The state also leads the nation in special “excise” taxes on disfavored products, especially cigarettes and gasoline. Smokers are, of course, a despised minority nationwide—didn’t they vote for Trump?—but nearly everyone drives, even liberals. In California—despite its elites’ fondest wishes—you have no choice. And the state takes pains to make you pay extra for the privilege. Nothing personal against you, just against the auto and oil industries, which California will find a way to get rid of any day now. That, and to fund all its very-expensive-yet-still-lousy services, the state really needs your money.
It wasn’t always this way. Competent, growing, thriving mid-century California enjoyed a moderate tax burden—neither the nation’s lowest nor highest but somewhere in the middle—and still managed to build most or all of the roads, airports, dams, canals, and power plants that Californians still (over)use today.
But as the state’s ambitions soared, its “need” for cash soared right alongside. The middle and especially professional classes who remain pay half or more of their income in taxes, only to be called greedy for not being eager to pay more. The state already suffers from the highest out-migration rate of any in the nation, yet its political class can’t stop working to make things worse. It’s almost as if they’re deliberately engineering policy to encourage undesirables—wrong-thinkers and the retrograde—to leave, the way Mayors James Michael Curley chased Yankees out of Boston and Coleman Young whites out of Detroit.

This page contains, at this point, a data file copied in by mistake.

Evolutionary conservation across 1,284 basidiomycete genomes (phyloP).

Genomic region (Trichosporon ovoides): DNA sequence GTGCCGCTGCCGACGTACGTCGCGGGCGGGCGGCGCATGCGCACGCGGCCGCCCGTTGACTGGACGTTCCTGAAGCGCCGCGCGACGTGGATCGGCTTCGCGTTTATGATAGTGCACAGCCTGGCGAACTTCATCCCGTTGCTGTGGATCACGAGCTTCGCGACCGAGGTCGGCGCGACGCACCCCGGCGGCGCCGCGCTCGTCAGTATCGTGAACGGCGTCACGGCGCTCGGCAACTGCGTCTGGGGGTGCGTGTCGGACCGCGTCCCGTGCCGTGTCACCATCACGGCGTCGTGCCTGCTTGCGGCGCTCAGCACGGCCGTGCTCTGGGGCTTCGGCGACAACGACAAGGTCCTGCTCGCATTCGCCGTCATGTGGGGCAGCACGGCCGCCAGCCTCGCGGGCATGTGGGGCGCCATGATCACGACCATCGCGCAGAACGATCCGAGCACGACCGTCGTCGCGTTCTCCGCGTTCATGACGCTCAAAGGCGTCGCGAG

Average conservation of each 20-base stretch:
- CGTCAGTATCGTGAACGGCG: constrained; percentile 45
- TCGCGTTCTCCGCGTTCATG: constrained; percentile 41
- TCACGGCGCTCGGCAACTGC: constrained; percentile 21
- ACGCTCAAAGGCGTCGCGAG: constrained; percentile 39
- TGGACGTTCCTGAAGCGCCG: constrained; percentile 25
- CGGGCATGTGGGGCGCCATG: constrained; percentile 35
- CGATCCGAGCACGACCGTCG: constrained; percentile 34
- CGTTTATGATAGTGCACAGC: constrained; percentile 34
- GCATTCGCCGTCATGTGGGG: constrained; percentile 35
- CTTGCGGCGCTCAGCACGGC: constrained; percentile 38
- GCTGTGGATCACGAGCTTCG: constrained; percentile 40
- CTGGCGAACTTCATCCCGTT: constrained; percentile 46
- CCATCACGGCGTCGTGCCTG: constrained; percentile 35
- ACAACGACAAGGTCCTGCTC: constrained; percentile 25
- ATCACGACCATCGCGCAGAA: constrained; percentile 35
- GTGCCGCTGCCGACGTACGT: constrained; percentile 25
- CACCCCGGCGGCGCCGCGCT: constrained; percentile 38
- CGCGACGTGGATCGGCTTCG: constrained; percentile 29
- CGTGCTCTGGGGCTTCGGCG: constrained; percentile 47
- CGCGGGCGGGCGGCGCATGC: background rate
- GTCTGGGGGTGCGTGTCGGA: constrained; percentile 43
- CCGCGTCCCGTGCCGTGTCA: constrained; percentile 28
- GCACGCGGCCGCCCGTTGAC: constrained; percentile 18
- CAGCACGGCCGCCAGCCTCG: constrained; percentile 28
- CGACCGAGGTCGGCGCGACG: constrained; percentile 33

One might object that this can’t possibly be the plan because even California’s dullard leaders must know that, without a tax-paying middle and upper-middle class, the state will quickly go broke. But don’t assume that they’ve thought things through or that—if they have—they prioritize fiscal sanity over tribal and class warfare.
As evidence that they don’t, we may point to two growing movements. First is the push to restore the state’s punishing inheritance tax, which—if successful—will drive scads of productive Californians and their children away.